Very simply, these are two of "my favorite things". I don't think they are particularly Byzantine or Ukrainian. I think they are thoroughly Catholic and where missing or lost in want of recovery.

Thursday, January 5, 2012

The Prayerful Soul

Since reading an article entitled "New-New Translation, Same Rotten Fruits: A Personal Experience" posted by Adfero (see Rorate Caeli), which saddened me, I've been left a bit pensive, not wondering so much about finding or proposing a way out of "the dilemma" as looking at the overall health of the "patient". More so in the past, talking with priests and people about the "funeral culture" today in the Caribbean, but also today and generally I wonder what can be done to inspire generous and even heroic efforts in petition and intercession for those who precede us in death (leaving judgment to God and canonization to His Church).

The kind of ignorance, bad theology, liturgical abuse, and more which desolates not only Adfero is ultimately a faith issue. Let me share a couple reminiscences!

  • As a very small boy in elementary school (before 1960), I can remember that we were able to assist from the back loft of the parish church at the funeral of a boy (8th grade or early high school) who had died after a short illness. He was already too big for the Missa de Angelis, but as it was thought that this good boy had wanted to become a priest, he was buried in one of Father's old cassocks, with his altar boy surplice. We were given to understand the honor as Father had often carried on sick calls the pix with the Blessed Sacrament in the breast pocket of that cassock. I am convinced that the sobriety of the whole occasion was conducive to opening the hearts of us children to the mysteries of life and death, of our longing for the heavenly kingdom, and the sublimity of priestly ministry, especially in terms of those vital ministrations offered through the sacraments to those at death's door. We all prayed very hard for that boy. The simplicity and the familiarity of the Requiem Mass and its chant (I always found the Dies Irae a challenge to sing, but appreciated it all the same) opened a window on time and eternity, enabling us to gently face death and hope for forgiveness and life forever with Jesus, Mary and all the saints, even as children.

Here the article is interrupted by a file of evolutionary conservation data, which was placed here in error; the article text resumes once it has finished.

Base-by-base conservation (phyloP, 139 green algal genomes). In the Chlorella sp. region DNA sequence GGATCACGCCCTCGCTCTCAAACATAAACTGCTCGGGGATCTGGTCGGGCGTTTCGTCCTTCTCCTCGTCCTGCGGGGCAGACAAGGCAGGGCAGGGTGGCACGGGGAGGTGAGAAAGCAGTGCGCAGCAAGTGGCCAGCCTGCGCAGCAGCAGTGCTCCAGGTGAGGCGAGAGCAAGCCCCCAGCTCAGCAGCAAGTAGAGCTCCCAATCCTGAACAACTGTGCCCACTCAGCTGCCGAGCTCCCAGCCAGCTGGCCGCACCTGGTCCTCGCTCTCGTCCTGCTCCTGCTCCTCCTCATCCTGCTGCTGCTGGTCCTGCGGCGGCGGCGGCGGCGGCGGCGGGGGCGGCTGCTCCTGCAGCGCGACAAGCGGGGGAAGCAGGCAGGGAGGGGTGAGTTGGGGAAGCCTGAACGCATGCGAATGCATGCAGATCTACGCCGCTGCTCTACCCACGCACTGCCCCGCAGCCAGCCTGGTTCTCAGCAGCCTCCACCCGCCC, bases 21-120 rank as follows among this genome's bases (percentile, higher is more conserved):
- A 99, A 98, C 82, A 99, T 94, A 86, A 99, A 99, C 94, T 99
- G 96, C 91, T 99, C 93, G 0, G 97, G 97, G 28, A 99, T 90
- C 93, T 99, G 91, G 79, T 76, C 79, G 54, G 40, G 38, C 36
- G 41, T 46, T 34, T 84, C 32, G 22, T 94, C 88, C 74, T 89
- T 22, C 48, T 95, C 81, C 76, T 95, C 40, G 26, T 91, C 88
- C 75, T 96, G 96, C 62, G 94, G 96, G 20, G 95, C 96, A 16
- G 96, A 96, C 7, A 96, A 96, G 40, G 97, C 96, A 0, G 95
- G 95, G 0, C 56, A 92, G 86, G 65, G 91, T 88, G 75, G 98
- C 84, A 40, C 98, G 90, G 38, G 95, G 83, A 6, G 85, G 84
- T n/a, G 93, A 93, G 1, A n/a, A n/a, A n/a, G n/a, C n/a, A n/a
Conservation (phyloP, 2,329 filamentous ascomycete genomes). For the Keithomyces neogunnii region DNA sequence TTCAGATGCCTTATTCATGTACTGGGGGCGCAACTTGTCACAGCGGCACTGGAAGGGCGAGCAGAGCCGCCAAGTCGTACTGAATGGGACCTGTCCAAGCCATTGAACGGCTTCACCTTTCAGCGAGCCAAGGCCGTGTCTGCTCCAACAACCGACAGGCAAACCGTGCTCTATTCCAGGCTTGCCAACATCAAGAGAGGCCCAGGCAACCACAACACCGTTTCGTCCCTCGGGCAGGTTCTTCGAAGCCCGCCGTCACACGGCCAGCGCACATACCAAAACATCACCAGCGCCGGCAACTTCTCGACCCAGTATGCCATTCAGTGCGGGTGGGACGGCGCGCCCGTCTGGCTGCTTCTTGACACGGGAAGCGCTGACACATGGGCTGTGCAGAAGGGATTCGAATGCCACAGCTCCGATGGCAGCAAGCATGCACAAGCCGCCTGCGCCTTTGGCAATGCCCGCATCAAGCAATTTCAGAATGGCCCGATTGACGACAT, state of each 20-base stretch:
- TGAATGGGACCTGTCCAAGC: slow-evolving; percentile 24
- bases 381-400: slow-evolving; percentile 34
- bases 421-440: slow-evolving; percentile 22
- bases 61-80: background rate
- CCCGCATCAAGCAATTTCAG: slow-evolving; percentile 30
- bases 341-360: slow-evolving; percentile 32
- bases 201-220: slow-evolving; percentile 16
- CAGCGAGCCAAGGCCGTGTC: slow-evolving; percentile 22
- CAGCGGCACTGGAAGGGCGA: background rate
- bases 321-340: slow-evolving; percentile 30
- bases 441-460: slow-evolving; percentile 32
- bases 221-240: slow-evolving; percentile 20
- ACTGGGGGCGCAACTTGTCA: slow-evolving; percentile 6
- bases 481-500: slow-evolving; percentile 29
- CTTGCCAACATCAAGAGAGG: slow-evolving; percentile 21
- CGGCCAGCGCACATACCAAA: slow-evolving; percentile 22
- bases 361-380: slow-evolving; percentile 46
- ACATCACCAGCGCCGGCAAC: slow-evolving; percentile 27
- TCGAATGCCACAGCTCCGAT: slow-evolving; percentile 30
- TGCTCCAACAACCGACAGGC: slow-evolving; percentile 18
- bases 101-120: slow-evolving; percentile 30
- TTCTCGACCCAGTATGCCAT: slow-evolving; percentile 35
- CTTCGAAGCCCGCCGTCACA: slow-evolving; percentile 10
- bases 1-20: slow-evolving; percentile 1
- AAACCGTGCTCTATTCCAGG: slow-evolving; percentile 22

• Early in my stay in Rwanda (1986?), in the absence of the nuncio, I was asked to preside at the funeral Mass in French of an Italian business man (already buried at home in Italy), whose friends and employees were so numerous they half filled the cathedral in Kigali. I don't remember a word of the French chaplain's homily, which the Rwandan workers probably did not understand, but I remember their spirit of recollection and how obviously they prayed for the repose of the soul of their former boss. These people, like we children maybe thirty years prior, understood something of life and death; two continents, two generations, two very different worlds and reasons to pray, two very different liturgical experiences, but we both knew Who is the Author of Life and to Whom we all must return.

The crisis of catechesis, which has afflicted much of the Church for two full generations, is central to the malaise of which loosie-goosie liturgy is no more than symptomatic. We live in a world where we must hope that children will bring the faith home to their parents. We live in a world, a Catholic world, in need of renewal and reform.

A bishop friend recounted to me the experience of having inherited a diocese in total disarray. He was working, long-term, on promoting good priestly vocations and proper formation for his future priests; he was hoping that many of the older priests would accept his offer of early retirement (to get them out of the picture).

As believing people, we pray hard for the conversion of sinners; we pray hard for the souls in Purgatory, that they would soon be freed to see the Lord face to face, despite the times on earth they had sought to escape His loving glance.

People who have read me know I am convinced that the New Missal in English is a great thing, offering us, when coupled with truly sacred music and a return to faithful celebration according to the prescribed rubrics, the possibility of good space for encountering the only One Who is or can be the Lord of my life. Beyond that, I hope my carpenter is working on the new altar for my chapel and that very soon I will be able, as I was in Trinidad, to daily celebrate the preparation of the gifts and Eucharistic Prayer at Mass turned toward the Lord together with my chapel community, ad Orientem. My frequent encounters now here in Ukraine with the Byzantine Catholic Community at Liturgy, confirm me in the belief that a tradition far more than Roman needs to be restored and cultivated in the Catholic Church. Sursum corda! Habemus ad Dominum!